One question I often get when people see my taxi photos is, "Do the drivers mind when you take pictures in their cabs?". I assure them that I always ask the cabbies if it's okay and I often tell the drivers about this blog or my book, Thai Taxi Talismans. Most of the time the cabbies are thrilled that I'm interested in Thai culture and are more than happy to let me take photographs in their cabs. But there have been a couple of instances when the drivers resisted. In one case, the cabbie was very superstitious and told me that he thought it was bad luck for me to capture the images of the Buddha and monks. Another driver insisted that I go to a temple instead where there were more things to photograph. While that may or may not be true, at the time I got the distinct feeling that he was just trying to rack up the fare driving me around Bangkok.
Posted by Dale at 1:14 AM
Wednesday, August 6, 2014
From the moment I asked the driver to take me across town, I could tell that he wasn't so excited to make the journey. He immediately complained about the distance and the likelihood that we would encounter a traffic jam at that time of day. Then, all of a sudden, I noticed that he turned off the air-conditioner, and a few seconds later, he pulled the car to the side of the road. I asked him what was going on and he told me that the car was overheating. It made sense in this city of intense heat, but strangely, there were no red warning lights that went on and there were no other signs that the car was facing a problem. The only thing that was overheating was my body from the lack of air-conditioning and my temper from the whole situation. But I got out of the taxi anyway, and as he sped away, the car was miraculously working just fine again.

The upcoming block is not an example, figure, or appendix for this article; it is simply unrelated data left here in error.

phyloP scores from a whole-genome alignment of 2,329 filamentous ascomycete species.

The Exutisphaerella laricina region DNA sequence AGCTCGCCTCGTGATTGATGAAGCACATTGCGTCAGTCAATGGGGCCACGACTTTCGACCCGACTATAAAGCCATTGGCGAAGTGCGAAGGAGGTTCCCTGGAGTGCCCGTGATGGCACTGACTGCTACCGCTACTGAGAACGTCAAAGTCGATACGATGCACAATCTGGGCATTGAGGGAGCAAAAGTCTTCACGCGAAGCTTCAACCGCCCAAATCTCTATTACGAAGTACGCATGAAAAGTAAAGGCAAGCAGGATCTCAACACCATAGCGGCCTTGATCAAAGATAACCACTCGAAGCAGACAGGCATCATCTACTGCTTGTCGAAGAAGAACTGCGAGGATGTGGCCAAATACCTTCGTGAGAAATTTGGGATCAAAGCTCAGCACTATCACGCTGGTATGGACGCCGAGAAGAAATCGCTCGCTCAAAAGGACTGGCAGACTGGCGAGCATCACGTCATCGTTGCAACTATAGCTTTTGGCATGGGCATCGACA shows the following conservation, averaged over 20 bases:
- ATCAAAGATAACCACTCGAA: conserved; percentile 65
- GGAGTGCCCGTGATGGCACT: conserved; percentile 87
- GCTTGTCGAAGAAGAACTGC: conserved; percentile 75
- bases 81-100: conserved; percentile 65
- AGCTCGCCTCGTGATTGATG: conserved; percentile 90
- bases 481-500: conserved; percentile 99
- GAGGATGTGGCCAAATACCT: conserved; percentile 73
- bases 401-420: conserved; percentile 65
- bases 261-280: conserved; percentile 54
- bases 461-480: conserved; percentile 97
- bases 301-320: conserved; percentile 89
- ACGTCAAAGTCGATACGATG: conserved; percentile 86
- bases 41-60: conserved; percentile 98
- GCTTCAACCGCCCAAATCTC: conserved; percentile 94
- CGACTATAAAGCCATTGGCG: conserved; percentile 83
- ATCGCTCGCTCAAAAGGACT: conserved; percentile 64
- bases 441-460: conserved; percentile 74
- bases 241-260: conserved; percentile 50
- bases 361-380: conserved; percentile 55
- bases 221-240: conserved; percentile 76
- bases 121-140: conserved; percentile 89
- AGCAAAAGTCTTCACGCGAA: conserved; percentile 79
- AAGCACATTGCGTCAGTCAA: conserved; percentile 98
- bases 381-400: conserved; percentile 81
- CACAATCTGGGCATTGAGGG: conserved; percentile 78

Posted by Dale at 8:11 PM
Friday, August 1, 2014
According to news reports, travelers flying into Bangkok's Suvarnabhumi Airport will soon have less to be crabby about when queuing up for taxis upon arrival. Within the next few weeks, new kiosks will be installed along with a "state-of-the-art" computerized system. This will replace the antiquated method of airport staff manually writing down passengers' destinations on slips of paper. It should dramatically improve the airport taxi service so that travelers won't have to wait in seemingly endless lines for taxis after long flights. Let's hope that they will also train the staff working in those kiosks to be more efficient and that they'll find a way to keep unscrupulous taxi drivers in check.
Posted by Dale at 12:41 AM
Monday, July 21, 2014